CHAPTER 1 Major Database Concepts Data raw facts Information the result of processing raw data to reveal meaning Database shared integrated computer structure that houses End user data raw facts of interest to the end user Metadata data about data Database Management System DBS collection of programs that manages the database structure and controls access to the data stored in the database DBMS o O O O O O O O O O 0 Stores data structure Relationships Defines all required access paths Data base systems Type depends on of users Scope Location and use File system Vs Database I File System I Datab Functions Each file owned by individual or department that created it Each file used its own application programs Every task requires programming Time consuming File structure changes req modifications Data redundancy Uncontrolled sets stage for I Data inconsistency I Data anomalies Modification insertion and deletion ase Systems Complexity depends on size function structure activities Solutions must be cost and strategically effective Data Dictionary Management where DB stores definitions of the data elements and their relationship smetadata Data Storage Management create and manage complex structures required for data storage Data Transformation and Management transforms entered data to required data structures Security Ma nagement creates security system that enforces user security and data privacy Multiuser access control DBMS systems use sophisticated algorithms that allow multiuser access Backup and integrity recovery management provides backup and recovery to ensure data safety and Data integrity management promotes and enforces integrity rules Minimizing redundancy CHAPTER 2 Basic Building blocks 0 Entity person place or thingevent about which data are to be collected and stored O Attribute a characteristic of an entity 0 Relationship describes an association among entities and are BDRECTONAL I One to many 1M Relationship I Many to manyMN relationship One to one 11 relationship 0 Constraint a restriction placed on the data Business Rules 0 Description of policies procedures principles within organization 0 Generally I Nouns translate to entities I Verbs translate into relationships among entities 0 Relationships are bidirectional 0 Questions I How many instances of B are related to one instance of A How many instances of A are related to one instance of B Database Models 0 Collection of logical constructs used to represent the data structure and the data relationships found within the database I Conceptual what is represented global view ofentire DB I Entity Relationship Model I Widely accepted and adapted graphical tool for data modeling I Graphical representation of entities and their relationships in a database structure I Implementation how the data are represented I Relational model I SQL based relational database includes User interface I Set of tables I SQL 39engine39 I Most important advantage of relational database is to hide complexities of the relational model from the user I RDBMS manages the physical details while the user just sees tables I Advantages I Data and structural independence I Easy to design manage I Less programming effort Structured Query LanguageSQL I Disadvantages I Requires substantial hardware and OS overhead Tends to be slower than other DBMS I Network model 39 Allowed a record to have more than one parent I Set a relationship is called a set each set is composed of at least two record types an ownerparent and a member child record 39 Hierarchical model I Basic Structure I Collection of records perceived as organized to conform to upside down tree structure I Tree structure is represented as a hierarchical path on the computer39s storage media Contains levelssegments of parents and children layers I OnetoMany 1M I Each parent can have many children each child has only one parent Models 0 Conceptual global view of entire DB I ER model 0 External end user39s view of the data I Subset of DB share a common entity 0 Internal map conceptual model to DBMS Actual SQL used to create tables PK FK data types etc CHAPTER 3 Data model building blocks I Entity person place or thingevent about which data are to be collected and stored I Attribute characteristic of an entity field I Relationship association among entities 1M 11 MN entity set DBMS data Types numeric character date logical Null Values I Occurs when a cell is blank not same as space I Cannot be a PK Can create problems Keys I Primary Key PK a chosen candidate key which uniquely identifies a row 0 Should not change frequently 0 Based on concept known as determinationfunctional dependence I Composite Key multi attribute primary key Secondary Key an attribute or combo used strictly for data retrieval I Foreign key an attribute or combo that is a primary key in another relation I SuperKey attribute that uniquely identifies each tuple Candidate key a minimal superkey Linking Tables I Linked using Foreign Keys Primary key of one table appears as a quotlinkquot in another table I Controlled redundancy makes a relational database work I Labeled as Productvendcode gtVendorvendcode Integrity Rules I Domain Integrity attribute values must come from appropriate domain I Entity Integrity Primary key values must be unique and cannot be null Referential integrity Foreign key value is either null or has an entry which corresponds to a primary key value in referenced table I Assertion other rules within business environment Operators I Project subset of columns vertical subset I Select subset of rows horizontal subset Join combines tables using links I Union combines tables I Difference subtracts tables I Intersect Yields only rows that appear in both tables Cartesian product Yields all possible pairs of rows from two tables I Divide uses a two column table as a dividend and a one column table as the divisor Relationships 0 Ideal in a RDBMS and it s the main building block 0 Often mean entity components are not defined properly 0 Could mean two entities belong in the same table 0 Sometimes done to make sure info doesn t get lumped into one table 0 Can avoid problems by creating bridge entity I Entities primary key is composed of two primary keys of liked entities I Can contain more attributes than just PK Use diamond with a rectangle to indicate composite entity Data Dictionary Provides detailed accounting of all tables found within the userdesignercreated database I Contains at least all the attribute names and characteristics for each table in the system I Contains metadata System Catalog Contains metadata I Detailed system data dictionary that describes all objects within the DB Indexes Useful for data retrieval I All relations should have an index on the primary key primary key index I Additional indexes often required 0 Secondary indexes are created on appropriate secondary keys I Can be created and dropped easily but can be time consuming C HAPTE R 4 Attributes Characteristics of entities I Required attribute must have a value I All attributes must have a DOMAIN set of possible values I ER model Classes of Attributes 0 Simple attribute that cannot be subdividedthis is what you want Composite attribute that can be further subdivided and yield additional attributes Derived Singlevalued can only have a single value I ie one SS one serial number 0 Multivalued can have many values ie 1 person has several different degrees 1 home has several different phones I RDBMS cannot implement this I To fix I Create new attributes I Create new entity composed of original multivalued attributes components 000 Cardinality I Expresses minimum and maximum number of entity occurrences associated with one occurrence of related entity I Based on business rules I Not typically shown in crows foot Relationship Participation I Optional one entity occurrence does not require a corresponding entity occurrence in a particular relationship 0 Represented by a small circle on side of optional entity 0 Happens when minimums are zero I Mandatory one entity occurrence REQUIRES a corresponding occurrence in a particular relationship 0 Represented by a small hash mark 0 Happens when minimums are one Existence Dependent Entity can only exist if associated with another entity occurrence Happens when you have a foreign key attribute that cannot be null I It can affect the order in which tables are created and implemented 0 Not indicated in drawing of ERD Weak Entities I One that is existencedependentm has a primary key that is a partially derived or totally derived from the parent identity in the relationship n crows foot the line connecting the entities will be a solid line Types of Associations I Unary exists when an association is maintained within a single entity employee is the manager of other employees Binary exists when two entities are associated most common I Ternary exists when three entities are associated happens with the third table created in the MN 0 Composite entitiesbridge entities composed of primary keys of two parent entities and other attributes General Rules for developing ERD I All primary keys must be defined as NOT NULL I Define all foreign keys to conform to the 1 39 for the N r 39 binary 39 39 39 39I O MN Convert the MN to a composite entity consisting of Parent table PK39s O 1M I Create the foreign key by putting the ii r 1quot I 39one39 parent table I 39many39 dependent table I Foreign key always goes on the many side Mandatory I Foreign key usually placed in the stronger entity or the entity most frequently accessed I It is possible that two entities belong in the same entity Optional I When cardinalities are both 01 on both sides very rare A new entity is created I one side optionalForeign key usually placed in the optional entity to avoid null values But could go either way 0 Weak entity I Put the key of the parent table into the weak entity I Weak entity relationship conforms to the same rules as the 1M relationship except fk restrictions Line is solid SQL Structured Query LanguageSQL I Standard language used to communicate with a relational database I Fits into two categories 0 Data definition commands to create table and define access rights 0 Data manipulation commands to insert update delete and retrieve data Know how to do a Create Statement I Creates tables Know how to do an Alter Statement I Adds columns and can modify or drop them as well Know how to do Insert statement Inserts new record into a table 0 If you don39t know the order of the columns or you are missing values you must include a column list in your insert statement insert into Projectclient Projno Know how to do update statement Know how to do a delete statement KNOW HOW TO DO A SELECT statement 3 parts 0 Select includes all the field names you wish to view in the result of your query O From includes all the table names from which you are retrieving information 0 Where includes any stipulations to the data you are retrieving AS WELL AS the table links Join Know how to sort output I Default way is ASCENDING order 0 39Order by 339 means you order by the third field name in the Select line Clarifying Attribute name I When you list an attribute name in SQL statement you can always precede the attribute name with the table name 0 Select projectprojno employeefname 0 Where projectprojnum 39asdfa39 I You are only Required to do so when the attribute which you have listed can be found in more than one of the tables you have in your SQL statement Distinct Clause I Used to suppress the display of duplicate records I Placed in front of the column name Ex Select distinct client From project Dates Date I DayColumnName I MonthColumnName YearColumnName I DatePartntervalColumnName 0 Returns the specified part of the date 0 Example DatePart39yyyy39 date would return the current year of the current date 0 Use 39d39 for day 39m39 for month and 39yyyy39 for year I DateAdd returns the result of adding or subtracting a specified period of time to a date 0 DateAdd39d39 3 ColumnName would add three days to the date in the column indicated DateDiff returns the interval of the time between two dates 0 DateDiff 39d39 ColumnName 12312003 would return days until 12312003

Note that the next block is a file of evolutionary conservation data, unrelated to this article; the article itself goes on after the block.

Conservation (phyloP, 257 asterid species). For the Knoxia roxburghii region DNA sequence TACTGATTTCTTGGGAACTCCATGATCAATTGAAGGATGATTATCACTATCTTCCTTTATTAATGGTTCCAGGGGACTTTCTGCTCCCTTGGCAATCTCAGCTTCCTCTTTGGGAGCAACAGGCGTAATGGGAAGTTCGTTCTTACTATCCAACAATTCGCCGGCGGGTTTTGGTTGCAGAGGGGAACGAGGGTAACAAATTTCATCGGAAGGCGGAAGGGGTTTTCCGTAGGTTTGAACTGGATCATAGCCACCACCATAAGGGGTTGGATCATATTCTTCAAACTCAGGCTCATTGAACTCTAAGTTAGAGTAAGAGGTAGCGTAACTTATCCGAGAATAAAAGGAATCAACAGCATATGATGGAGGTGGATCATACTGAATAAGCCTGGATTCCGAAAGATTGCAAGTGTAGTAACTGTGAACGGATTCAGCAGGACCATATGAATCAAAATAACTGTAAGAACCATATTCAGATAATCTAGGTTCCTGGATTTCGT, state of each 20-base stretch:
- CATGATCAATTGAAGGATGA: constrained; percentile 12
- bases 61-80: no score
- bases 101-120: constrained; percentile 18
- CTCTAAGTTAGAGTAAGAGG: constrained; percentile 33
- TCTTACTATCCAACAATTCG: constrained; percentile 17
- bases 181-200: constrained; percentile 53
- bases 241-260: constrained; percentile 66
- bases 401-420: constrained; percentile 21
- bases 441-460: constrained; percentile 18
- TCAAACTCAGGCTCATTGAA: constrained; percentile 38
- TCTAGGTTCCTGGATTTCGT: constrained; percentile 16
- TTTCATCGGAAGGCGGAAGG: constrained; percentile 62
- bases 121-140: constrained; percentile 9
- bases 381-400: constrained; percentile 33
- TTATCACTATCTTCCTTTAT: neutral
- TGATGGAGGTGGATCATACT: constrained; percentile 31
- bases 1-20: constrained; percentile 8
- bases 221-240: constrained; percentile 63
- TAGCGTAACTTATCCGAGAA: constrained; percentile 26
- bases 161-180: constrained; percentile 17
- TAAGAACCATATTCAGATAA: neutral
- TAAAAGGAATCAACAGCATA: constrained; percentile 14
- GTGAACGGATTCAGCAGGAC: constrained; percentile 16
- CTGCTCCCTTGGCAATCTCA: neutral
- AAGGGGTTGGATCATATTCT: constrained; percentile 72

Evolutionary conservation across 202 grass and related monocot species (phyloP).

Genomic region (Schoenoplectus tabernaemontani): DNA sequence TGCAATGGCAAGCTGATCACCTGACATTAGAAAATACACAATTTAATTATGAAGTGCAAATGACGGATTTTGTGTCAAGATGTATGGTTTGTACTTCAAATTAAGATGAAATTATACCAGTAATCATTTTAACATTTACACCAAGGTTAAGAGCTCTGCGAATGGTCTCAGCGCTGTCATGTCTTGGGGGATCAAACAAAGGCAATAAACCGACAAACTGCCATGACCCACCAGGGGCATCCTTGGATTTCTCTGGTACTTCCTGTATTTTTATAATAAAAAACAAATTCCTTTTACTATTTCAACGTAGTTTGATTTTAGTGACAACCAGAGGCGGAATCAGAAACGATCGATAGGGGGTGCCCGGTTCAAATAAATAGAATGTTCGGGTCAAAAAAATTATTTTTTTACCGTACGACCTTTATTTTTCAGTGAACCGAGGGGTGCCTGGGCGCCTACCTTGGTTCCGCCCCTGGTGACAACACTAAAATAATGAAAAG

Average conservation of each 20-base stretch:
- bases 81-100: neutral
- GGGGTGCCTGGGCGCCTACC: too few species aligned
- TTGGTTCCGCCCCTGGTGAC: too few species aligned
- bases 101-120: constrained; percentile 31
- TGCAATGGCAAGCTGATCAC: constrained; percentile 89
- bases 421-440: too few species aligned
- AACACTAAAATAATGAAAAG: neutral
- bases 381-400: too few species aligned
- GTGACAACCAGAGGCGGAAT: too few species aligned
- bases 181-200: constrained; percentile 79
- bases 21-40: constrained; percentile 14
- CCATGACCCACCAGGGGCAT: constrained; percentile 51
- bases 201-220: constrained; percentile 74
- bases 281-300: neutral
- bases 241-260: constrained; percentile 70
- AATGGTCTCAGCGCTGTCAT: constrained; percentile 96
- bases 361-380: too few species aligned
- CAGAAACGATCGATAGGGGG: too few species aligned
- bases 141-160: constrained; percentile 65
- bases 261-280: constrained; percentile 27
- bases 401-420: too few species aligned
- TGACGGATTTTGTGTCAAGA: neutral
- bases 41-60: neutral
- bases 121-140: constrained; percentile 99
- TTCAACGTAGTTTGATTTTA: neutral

Buy Material